When we last heard of the two-foot-tall consulting detective, Sir Ranulph Toadsome, he was headed north to Scotland to find the seventh son of a seventh son, an expert morris dancer, the only person who would be able to lift the curse from the vicar’s backyard wading pool. Now we hear from him again, in Chapter CCCVIII of Violet Crepuscular’s epic romance, Oy, Rodney.
Lady Margo Cargo, excited to the point of not noticing that her wig is on sideways, reads the detective’s letter aloud to her fiancees, Lord Jeremy Coldsore and the American adventurer, Willis Twombley, whom she thinks are the same person, and also to a casual passerby who looks like a Prussian entomologist.
“‘Dear Lady Margo (she reads), I have found not one but three men who are each the seventh son of a seventh son, and also expert morris dancers, and I will send them to you upon receipt of their train fare.
“‘You will, however, have to take care in dealing with them, because, by a family quirk that is rather difficult to explain to the layman, all three happen to be each other’s uncles and are extremely sensitive about it. Do not, under any circumstances, offer them any kind of food, and be especially careful not to make any small talk involving uncles. If you can avoid doing either of those things, you will have no trouble with them. Yours truly, Toadsome.”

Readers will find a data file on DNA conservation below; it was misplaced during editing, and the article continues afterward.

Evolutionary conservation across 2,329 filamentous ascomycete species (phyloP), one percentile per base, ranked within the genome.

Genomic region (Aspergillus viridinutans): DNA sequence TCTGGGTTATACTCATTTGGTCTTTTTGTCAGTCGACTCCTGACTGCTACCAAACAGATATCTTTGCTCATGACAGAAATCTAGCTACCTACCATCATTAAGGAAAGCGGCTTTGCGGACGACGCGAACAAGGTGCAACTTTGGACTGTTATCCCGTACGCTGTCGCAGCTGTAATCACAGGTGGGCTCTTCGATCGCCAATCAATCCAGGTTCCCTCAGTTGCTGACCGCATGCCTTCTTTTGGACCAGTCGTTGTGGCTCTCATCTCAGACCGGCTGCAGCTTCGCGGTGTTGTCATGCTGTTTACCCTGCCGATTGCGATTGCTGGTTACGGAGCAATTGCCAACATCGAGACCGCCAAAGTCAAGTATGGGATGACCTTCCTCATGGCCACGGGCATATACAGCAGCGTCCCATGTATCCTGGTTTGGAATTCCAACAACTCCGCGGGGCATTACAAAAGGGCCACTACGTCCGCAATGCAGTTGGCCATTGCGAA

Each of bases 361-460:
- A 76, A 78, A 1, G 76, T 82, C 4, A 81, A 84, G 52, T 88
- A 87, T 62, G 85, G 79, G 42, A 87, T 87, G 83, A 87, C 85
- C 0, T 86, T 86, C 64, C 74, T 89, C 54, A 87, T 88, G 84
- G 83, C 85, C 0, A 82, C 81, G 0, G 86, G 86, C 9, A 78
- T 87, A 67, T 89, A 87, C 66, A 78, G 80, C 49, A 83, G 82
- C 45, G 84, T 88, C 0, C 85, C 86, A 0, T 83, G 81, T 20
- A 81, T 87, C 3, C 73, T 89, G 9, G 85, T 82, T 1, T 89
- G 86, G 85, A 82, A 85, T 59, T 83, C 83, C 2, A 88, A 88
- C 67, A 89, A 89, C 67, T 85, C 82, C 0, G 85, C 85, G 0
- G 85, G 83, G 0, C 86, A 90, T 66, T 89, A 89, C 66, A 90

The casual passerby mutters something in German and abruptly takes his leave.
“Isn’t this wonderful news?” exults Lady Margo. “At last we’ll be rid of Black Rodney’s curse. And then all we’ll have to do, Lord Jeremy, my dear, is find proof that you aren’t already married to someone else.”
“But I am not married to someone else!” cries Jeremy.
“I was, once,” mutters Twombley, “but she was one of those slippery Mede gals and I had to send her back. Every time you tried to hold her, she’d just squirt out of your hands.” Mr. Twombley believes he is Sargon of Akkad.
“We shall let the matter rest here for the nonce,” Ms. Crepuscular confides in her readers, “and take it up again at another nonce.”